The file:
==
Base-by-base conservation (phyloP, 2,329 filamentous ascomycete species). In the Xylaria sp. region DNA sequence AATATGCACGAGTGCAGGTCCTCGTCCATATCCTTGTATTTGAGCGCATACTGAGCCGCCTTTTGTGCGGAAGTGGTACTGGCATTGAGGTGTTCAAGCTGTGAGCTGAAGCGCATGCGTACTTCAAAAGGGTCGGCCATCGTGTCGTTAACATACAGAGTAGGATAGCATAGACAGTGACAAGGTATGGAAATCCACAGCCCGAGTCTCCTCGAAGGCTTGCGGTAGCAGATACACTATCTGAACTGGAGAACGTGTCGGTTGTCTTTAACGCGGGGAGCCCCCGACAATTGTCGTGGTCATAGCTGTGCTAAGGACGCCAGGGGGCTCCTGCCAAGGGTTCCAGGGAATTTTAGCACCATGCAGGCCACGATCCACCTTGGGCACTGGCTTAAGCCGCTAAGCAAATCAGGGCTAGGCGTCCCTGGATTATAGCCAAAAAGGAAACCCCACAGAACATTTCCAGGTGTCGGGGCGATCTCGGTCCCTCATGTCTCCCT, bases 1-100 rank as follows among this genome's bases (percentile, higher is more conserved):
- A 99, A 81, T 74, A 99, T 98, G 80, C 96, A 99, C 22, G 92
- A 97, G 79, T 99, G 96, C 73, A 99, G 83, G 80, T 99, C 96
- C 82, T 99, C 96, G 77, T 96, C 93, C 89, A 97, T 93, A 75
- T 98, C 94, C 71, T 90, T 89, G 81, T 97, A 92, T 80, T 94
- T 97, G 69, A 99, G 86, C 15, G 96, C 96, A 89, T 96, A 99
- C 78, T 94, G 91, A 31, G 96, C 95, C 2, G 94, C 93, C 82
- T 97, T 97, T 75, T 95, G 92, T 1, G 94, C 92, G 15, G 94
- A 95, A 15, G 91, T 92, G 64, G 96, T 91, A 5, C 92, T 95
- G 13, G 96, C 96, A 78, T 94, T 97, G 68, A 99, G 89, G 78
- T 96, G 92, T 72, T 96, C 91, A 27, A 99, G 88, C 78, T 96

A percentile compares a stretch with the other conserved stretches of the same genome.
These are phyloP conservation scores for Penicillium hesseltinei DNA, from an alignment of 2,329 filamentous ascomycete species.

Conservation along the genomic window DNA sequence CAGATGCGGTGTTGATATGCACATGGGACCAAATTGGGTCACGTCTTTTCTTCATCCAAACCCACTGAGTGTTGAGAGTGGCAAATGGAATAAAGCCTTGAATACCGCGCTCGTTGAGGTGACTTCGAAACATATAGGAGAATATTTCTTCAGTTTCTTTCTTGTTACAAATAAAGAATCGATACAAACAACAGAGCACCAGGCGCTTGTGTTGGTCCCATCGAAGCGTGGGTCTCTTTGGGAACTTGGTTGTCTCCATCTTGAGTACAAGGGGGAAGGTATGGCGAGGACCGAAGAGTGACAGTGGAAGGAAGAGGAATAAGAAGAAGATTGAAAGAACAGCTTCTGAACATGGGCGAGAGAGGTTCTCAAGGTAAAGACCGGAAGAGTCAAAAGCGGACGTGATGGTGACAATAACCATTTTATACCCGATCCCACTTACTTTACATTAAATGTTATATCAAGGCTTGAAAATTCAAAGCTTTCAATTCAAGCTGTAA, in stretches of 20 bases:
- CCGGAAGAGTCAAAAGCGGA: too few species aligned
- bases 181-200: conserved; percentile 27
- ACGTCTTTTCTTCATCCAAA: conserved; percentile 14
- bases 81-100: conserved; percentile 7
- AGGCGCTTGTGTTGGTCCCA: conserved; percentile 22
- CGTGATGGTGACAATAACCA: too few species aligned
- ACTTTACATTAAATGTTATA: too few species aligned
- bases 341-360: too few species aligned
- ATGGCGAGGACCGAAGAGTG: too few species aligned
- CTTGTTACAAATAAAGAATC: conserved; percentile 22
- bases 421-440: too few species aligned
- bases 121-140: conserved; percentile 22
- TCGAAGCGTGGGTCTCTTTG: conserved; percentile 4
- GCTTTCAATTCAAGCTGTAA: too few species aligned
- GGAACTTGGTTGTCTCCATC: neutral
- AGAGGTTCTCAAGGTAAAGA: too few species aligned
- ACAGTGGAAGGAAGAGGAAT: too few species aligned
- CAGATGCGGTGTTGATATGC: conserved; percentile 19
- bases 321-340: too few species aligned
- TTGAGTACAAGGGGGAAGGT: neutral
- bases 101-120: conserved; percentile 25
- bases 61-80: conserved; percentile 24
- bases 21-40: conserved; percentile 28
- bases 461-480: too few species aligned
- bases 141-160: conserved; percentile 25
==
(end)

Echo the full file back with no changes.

Base-by-base conservation (phyloP, 2,329 filamentous ascomycete species). In the Xylaria sp. region DNA sequence AATATGCACGAGTGCAGGTCCTCGTCCATATCCTTGTATTTGAGCGCATACTGAGCCGCCTTTTGTGCGGAAGTGGTACTGGCATTGAGGTGTTCAAGCTGTGAGCTGAAGCGCATGCGTACTTCAAAAGGGTCGGCCATCGTGTCGTTAACATACAGAGTAGGATAGCATAGACAGTGACAAGGTATGGAAATCCACAGCCCGAGTCTCCTCGAAGGCTTGCGGTAGCAGATACACTATCTGAACTGGAGAACGTGTCGGTTGTCTTTAACGCGGGGAGCCCCCGACAATTGTCGTGGTCATAGCTGTGCTAAGGACGCCAGGGGGCTCCTGCCAAGGGTTCCAGGGAATTTTAGCACCATGCAGGCCACGATCCACCTTGGGCACTGGCTTAAGCCGCTAAGCAAATCAGGGCTAGGCGTCCCTGGATTATAGCCAAAAAGGAAACCCCACAGAACATTTCCAGGTGTCGGGGCGATCTCGGTCCCTCATGTCTCCCT, bases 1-100 rank as follows among this genome's bases (percentile, higher is more conserved):
- A 99, A 81, T 74, A 99, T 98, G 80, C 96, A 99, C 22, G 92
- A 97, G 79, T 99, G 96, C 73, A 99, G 83, G 80, T 99, C 96
- C 82, T 99, C 96, G 77, T 96, C 93, C 89, A 97, T 93, A 75
- T 98, C 94, C 71, T 90, T 89, G 81, T 97, A 92, T 80, T 94
- T 97, G 69, A 99, G 86, C 15, G 96, C 96, A 89, T 96, A 99
- C 78, T 94, G 91, A 31, G 96, C 95, C 2, G 94, C 93, C 82
- T 97, T 97, T 75, T 95, G 92, T 1, G 94, C 92, G 15, G 94
- A 95, A 15, G 91, T 92, G 64, G 96, T 91, A 5, C 92, T 95
- G 13, G 96, C 96, A 78, T 94, T 97, G 68, A 99, G 89, G 78
- T 96, G 92, T 72, T 96, C 91, A 27, A 99, G 88, C 78, T 96

A percentile compares a stretch with the other conserved stretches of the same genome.
These are phyloP conservation scores for Penicillium hesseltinei DNA, from an alignment of 2,329 filamentous ascomycete species.

Conservation along the genomic window DNA sequence CAGATGCGGTGTTGATATGCACATGGGACCAAATTGGGTCACGTCTTTTCTTCATCCAAACCCACTGAGTGTTGAGAGTGGCAAATGGAATAAAGCCTTGAATACCGCGCTCGTTGAGGTGACTTCGAAACATATAGGAGAATATTTCTTCAGTTTCTTTCTTGTTACAAATAAAGAATCGATACAAACAACAGAGCACCAGGCGCTTGTGTTGGTCCCATCGAAGCGTGGGTCTCTTTGGGAACTTGGTTGTCTCCATCTTGAGTACAAGGGGGAAGGTATGGCGAGGACCGAAGAGTGACAGTGGAAGGAAGAGGAATAAGAAGAAGATTGAAAGAACAGCTTCTGAACATGGGCGAGAGAGGTTCTCAAGGTAAAGACCGGAAGAGTCAAAAGCGGACGTGATGGTGACAATAACCATTTTATACCCGATCCCACTTACTTTACATTAAATGTTATATCAAGGCTTGAAAATTCAAAGCTTTCAATTCAAGCTGTAA, in stretches of 20 bases:
- CCGGAAGAGTCAAAAGCGGA: too few species aligned
- bases 181-200: conserved; percentile 27
- ACGTCTTTTCTTCATCCAAA: conserved; percentile 14
- bases 81-100: conserved; percentile 7
- AGGCGCTTGTGTTGGTCCCA: conserved; percentile 22
- CGTGATGGTGACAATAACCA: too few species aligned
- ACTTTACATTAAATGTTATA: too few species aligned
- bases 341-360: too few species aligned
- ATGGCGAGGACCGAAGAGTG: too few species aligned
- CTTGTTACAAATAAAGAATC: conserved; percentile 22
- bases 421-440: too few species aligned
- bases 121-140: conserved; percentile 22
- TCGAAGCGTGGGTCTCTTTG: conserved; percentile 4
- GCTTTCAATTCAAGCTGTAA: too few species aligned
- GGAACTTGGTTGTCTCCATC: neutral
- AGAGGTTCTCAAGGTAAAGA: too few species aligned
- ACAGTGGAAGGAAGAGGAAT: too few species aligned
- CAGATGCGGTGTTGATATGC: conserved; percentile 19
- bases 321-340: too few species aligned
- TTGAGTACAAGGGGGAAGGT: neutral
- bases 101-120: conserved; percentile 25
- bases 61-80: conserved; percentile 24
- bases 21-40: conserved; percentile 28
- bases 461-480: too few species aligned
- bases 141-160: conserved; percentile 25